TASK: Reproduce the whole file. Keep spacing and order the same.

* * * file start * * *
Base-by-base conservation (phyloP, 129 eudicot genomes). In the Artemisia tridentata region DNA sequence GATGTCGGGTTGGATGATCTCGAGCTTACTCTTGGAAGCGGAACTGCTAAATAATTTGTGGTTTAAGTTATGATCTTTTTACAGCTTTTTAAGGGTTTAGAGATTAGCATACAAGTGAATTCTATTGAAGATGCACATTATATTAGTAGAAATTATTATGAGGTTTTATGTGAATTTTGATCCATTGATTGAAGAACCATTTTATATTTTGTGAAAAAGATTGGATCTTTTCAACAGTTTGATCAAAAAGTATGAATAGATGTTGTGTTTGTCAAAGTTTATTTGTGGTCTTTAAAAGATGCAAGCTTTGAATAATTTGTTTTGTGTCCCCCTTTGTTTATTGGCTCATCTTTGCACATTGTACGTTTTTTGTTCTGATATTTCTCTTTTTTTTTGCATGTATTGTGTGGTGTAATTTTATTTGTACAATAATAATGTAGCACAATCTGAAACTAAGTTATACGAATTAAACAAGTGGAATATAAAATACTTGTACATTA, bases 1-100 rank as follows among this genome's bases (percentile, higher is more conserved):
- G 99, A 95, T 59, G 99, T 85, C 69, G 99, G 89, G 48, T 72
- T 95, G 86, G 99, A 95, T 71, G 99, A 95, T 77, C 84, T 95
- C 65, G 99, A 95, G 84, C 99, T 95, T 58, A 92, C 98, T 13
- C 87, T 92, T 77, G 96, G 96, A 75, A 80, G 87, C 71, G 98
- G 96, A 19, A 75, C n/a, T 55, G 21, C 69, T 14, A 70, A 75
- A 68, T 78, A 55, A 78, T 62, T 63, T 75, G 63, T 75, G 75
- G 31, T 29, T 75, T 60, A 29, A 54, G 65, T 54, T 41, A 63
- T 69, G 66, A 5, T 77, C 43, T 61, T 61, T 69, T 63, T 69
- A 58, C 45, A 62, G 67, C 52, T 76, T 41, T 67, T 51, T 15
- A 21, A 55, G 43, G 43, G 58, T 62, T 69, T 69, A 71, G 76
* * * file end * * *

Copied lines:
Base-by-base conservation (phyloP, 129 eudicot genomes). In the Artemisia tridentata region DNA sequence GATGTCGGGTTGGATGATCTCGAGCTTACTCTTGGAAGCGGAACTGCTAAATAATTTGTGGTTTAAGTTATGATCTTTTTACAGCTTTTTAAGGGTTTAGAGATTAGCATACAAGTGAATTCTATTGAAGATGCACATTATATTAGTAGAAATTATTATGAGGTTTTATGTGAATTTTGATCCATTGATTGAAGAACCATTTTATATTTTGTGAAAAAGATTGGATCTTTTCAACAGTTTGATCAAAAAGTATGAATAGATGTTGTGTTTGTCAAAGTTTATTTGTGGTCTTTAAAAGATGCAAGCTTTGAATAATTTGTTTTGTGTCCCCCTTTGTTTATTGGCTCATCTTTGCACATTGTACGTTTTTTGTTCTGATATTTCTCTTTTTTTTTGCATGTATTGTGTGGTGTAATTTTATTTGTACAATAATAATGTAGCACAATCTGAAACTAAGTTATACGAATTAAACAAGTGGAATATAAAATACTTGTACATTA, bases 1-100 rank as follows among this genome's bases (percentile, higher is more conserved):
- G 99, A 95, T 59, G 99, T 85, C 69, G 99, G 89, G 48, T 72
- T 95, G 86, G 99, A 95, T 71, G 99, A 95, T 77, C 84, T 95
- C 65, G 99, A 95, G 84, C 99, T 95, T 58, A 92, C 98, T 13
- C 87, T 92, T 77, G 96, G 96, A 75, A 80, G 87, C 71, G 98
- G 96, A 19, A 75, C n/a, T 55, G 21, C 69, T 14, A 70, A 75
- A 68, T 78, A 55, A 78, T 62, T 63, T 75, G 63, T 75, G 75
- G 31, T 29, T 75, T 60, A 29, A 54, G 65, T 54, T 41, A 63
- T 69, G 66, A 5, T 77, C 43, T 61, T 61, T 69, T 63, T 69
- A 58, C 45, A 62, G 67, C 52, T 76, T 41, T 67, T 51, T 15
- A 21, A 55, G 43, G 43, G 58, T 62, T 69, T 69, A 71, G 76